Trust seems to be in short supply these days. Democrats don’t trust Republicans. Israelis don’t trust Palestinians. Christians don’t trust Muslims. CEO’s don’t trust employees and vice versa. It’s a sad state of affairs, given that trust is essential for compromise, collaboration, and co-existence. We will not follow a leader nor will we be engaged in the task unless we trust that leader. As human beings we Handshake need to believe that we can rely on others to keep their word, that they will do the right thing, and that they will not do anything that is harmful to us. Some leaders believe, apparently, that they can say and do anything to get what they want and then apologize, if need be, later. They falsly believe that control is more powerful than trust. It’s as if it is the earned right of a politician or an executive to behave in this way. The cost of this kind of behavior is a loss of trust by the people surrounding these leaders. 

Leaders can learn to build and retain the trust of others. Stephen M.R. Covey offers 13 ways to do this:      

  1. Talk Straight
  2. Demonstrate Concern
  3. Create Transparency
  4. Right Wrongs
  5. Show Loyalty
  6. Deliver Results
  7. Get Better
  8. Confront Reality
  9. Clarify Expectations
  10. Practice Accountability
  11. Listen First
  12. Keep Commitments
  13. Extend Trust

I would move “keep commitments” to the top of this list. That’s usually our first opportunity to behave in a trustworthy fashion. From something as seemingly trivial as promptly returning a phone call to showing up at a meeting on time to arranging a promised jog change, we show that we deserve to be trusted.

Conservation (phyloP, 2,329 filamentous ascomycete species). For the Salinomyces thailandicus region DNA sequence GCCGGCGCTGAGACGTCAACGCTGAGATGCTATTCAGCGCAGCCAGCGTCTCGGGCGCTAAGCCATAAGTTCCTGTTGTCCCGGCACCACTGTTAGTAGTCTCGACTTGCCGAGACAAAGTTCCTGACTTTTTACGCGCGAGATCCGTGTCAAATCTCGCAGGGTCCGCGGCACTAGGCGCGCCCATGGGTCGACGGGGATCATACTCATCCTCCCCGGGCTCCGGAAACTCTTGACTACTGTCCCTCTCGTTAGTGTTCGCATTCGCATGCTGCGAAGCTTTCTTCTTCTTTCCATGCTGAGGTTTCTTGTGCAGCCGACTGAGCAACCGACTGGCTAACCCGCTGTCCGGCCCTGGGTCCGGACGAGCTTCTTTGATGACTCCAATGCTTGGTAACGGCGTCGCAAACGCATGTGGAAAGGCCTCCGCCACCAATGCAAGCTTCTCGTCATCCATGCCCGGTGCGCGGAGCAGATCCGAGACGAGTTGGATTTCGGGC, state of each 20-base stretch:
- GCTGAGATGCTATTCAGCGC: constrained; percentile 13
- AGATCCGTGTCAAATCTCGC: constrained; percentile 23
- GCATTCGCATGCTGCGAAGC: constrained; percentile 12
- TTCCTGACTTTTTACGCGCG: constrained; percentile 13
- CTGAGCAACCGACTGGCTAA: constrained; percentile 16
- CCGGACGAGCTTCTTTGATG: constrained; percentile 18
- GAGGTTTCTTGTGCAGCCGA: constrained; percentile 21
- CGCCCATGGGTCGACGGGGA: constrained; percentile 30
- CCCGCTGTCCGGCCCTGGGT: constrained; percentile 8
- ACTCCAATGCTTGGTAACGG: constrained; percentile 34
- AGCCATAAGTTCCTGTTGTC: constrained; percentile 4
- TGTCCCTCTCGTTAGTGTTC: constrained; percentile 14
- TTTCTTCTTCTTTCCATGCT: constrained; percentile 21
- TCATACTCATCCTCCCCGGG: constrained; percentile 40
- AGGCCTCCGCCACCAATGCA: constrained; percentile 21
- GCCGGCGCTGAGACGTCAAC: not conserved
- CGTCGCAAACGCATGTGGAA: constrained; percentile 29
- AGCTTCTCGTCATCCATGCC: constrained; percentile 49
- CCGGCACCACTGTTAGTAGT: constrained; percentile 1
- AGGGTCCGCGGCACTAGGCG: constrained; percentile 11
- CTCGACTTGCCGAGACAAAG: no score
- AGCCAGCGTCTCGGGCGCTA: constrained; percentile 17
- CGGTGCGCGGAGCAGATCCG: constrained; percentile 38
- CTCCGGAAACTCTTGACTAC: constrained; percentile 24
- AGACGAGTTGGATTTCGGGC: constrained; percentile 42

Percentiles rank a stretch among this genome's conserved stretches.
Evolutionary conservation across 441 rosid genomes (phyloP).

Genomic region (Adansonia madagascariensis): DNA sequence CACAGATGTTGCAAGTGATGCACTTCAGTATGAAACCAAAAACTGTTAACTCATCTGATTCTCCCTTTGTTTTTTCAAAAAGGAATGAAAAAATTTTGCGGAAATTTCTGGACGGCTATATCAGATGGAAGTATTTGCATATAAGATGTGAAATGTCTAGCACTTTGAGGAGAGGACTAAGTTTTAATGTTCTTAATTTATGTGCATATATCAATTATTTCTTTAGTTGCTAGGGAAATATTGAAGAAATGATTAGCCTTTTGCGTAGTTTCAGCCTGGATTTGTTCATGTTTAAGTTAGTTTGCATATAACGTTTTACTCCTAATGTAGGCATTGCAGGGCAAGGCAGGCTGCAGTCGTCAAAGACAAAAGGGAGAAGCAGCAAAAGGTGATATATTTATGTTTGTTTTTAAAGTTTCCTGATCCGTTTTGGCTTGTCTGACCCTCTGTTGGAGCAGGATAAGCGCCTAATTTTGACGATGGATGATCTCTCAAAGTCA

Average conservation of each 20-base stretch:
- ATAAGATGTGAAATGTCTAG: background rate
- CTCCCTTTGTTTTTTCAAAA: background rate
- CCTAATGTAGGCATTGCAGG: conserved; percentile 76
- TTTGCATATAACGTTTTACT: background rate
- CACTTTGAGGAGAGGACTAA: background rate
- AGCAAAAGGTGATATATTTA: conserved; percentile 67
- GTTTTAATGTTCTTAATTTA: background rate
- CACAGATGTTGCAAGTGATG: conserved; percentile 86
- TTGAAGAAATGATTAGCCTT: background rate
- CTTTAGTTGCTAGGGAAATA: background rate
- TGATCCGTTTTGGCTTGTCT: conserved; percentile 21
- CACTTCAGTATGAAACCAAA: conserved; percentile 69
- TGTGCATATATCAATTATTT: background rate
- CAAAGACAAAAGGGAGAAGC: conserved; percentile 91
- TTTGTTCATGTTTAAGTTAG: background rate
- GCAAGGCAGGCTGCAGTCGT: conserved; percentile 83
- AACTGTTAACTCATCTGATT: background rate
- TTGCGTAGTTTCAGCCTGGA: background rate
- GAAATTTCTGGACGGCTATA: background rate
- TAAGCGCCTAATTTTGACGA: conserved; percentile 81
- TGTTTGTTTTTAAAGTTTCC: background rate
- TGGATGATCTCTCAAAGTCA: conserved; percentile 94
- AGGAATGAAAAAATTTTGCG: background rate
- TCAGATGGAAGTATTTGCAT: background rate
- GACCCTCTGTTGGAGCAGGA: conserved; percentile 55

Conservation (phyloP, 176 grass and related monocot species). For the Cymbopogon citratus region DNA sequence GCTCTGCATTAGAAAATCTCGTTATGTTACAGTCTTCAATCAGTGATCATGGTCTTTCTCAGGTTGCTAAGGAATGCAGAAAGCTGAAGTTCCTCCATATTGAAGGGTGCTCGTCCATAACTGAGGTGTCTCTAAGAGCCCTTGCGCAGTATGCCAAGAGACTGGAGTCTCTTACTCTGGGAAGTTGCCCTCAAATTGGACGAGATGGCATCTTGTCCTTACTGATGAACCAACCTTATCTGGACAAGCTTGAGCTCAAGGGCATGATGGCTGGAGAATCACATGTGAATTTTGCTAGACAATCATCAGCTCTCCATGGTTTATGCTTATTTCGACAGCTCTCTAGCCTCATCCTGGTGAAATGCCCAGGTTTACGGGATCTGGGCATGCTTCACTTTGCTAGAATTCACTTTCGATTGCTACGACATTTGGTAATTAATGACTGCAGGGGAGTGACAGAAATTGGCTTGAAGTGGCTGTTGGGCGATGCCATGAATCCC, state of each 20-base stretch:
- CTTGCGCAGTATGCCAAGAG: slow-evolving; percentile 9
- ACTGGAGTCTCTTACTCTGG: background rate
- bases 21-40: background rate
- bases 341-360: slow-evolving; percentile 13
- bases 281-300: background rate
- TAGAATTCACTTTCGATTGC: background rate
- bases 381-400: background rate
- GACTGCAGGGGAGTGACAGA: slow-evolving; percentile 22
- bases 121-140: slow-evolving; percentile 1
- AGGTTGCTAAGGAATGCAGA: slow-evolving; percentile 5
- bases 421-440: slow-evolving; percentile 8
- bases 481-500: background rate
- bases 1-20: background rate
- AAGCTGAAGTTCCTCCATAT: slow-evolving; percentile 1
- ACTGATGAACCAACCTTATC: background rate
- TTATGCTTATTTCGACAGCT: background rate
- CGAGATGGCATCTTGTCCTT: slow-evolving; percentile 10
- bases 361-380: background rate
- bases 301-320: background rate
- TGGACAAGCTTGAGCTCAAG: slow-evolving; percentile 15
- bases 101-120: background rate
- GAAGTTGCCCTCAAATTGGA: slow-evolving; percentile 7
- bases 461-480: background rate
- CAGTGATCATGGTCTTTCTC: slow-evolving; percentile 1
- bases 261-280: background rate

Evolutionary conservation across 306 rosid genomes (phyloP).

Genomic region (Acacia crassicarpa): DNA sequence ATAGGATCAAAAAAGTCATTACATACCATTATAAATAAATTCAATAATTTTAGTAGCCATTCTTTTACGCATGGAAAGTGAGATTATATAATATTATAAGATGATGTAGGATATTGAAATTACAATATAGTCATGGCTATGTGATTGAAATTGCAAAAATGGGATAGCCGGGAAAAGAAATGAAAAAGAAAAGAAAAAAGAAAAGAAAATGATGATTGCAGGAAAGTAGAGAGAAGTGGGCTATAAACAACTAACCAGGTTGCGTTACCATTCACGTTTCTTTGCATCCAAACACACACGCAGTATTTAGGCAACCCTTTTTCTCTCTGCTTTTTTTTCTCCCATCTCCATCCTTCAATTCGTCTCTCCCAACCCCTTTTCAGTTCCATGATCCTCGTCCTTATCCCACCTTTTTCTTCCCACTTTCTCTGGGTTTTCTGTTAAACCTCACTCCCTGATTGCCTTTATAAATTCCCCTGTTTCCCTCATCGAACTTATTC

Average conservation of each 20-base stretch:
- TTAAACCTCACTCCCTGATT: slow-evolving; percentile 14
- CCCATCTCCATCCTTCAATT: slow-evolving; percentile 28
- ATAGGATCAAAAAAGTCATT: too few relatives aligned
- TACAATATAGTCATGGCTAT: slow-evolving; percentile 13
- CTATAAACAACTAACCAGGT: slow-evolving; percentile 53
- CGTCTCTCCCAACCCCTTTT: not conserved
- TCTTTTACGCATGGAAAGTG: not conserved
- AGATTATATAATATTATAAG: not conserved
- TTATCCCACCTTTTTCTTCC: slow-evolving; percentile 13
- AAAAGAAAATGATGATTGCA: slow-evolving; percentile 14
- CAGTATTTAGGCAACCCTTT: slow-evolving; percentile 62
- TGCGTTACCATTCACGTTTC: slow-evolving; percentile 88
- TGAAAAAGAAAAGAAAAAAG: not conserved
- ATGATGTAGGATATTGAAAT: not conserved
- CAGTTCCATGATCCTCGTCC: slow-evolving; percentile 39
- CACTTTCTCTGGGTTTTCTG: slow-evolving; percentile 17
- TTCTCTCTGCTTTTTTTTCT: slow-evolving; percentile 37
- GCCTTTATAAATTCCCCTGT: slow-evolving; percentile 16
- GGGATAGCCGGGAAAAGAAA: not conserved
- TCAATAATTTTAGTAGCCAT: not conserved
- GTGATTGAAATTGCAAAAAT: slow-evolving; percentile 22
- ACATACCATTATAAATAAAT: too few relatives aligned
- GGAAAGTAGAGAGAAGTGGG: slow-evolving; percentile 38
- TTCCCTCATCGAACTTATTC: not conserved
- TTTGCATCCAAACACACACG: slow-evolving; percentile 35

Even if we work at building trust, each of us will at some point do things unintentionally that break down trust. For example, we miss an appointment, we forget to keep someone in the loop on a project, or we are unable to keep a promise that we made. We can recover; we must recover. Randy Conley lists five things we can do to heal the wounds. He writes:

  1. Acknowledge that trust has been broken.
  2. Admit your role in causing the breach of trust.
  3. Apologize for what happened.
  4. Assess where the breakdown in trust happened…
  5. Amend the situation by taking corrective action to repair any damage that has been done, and create an action plan for how you’ll improve in the future. 

Why do we make it so difficult? It’s simply a matter of making commitments we can keep, following through, and apologizing sincerely if we can’t. Of course, it’s more than that, but that’s the essence of building and retaining trust. 

 

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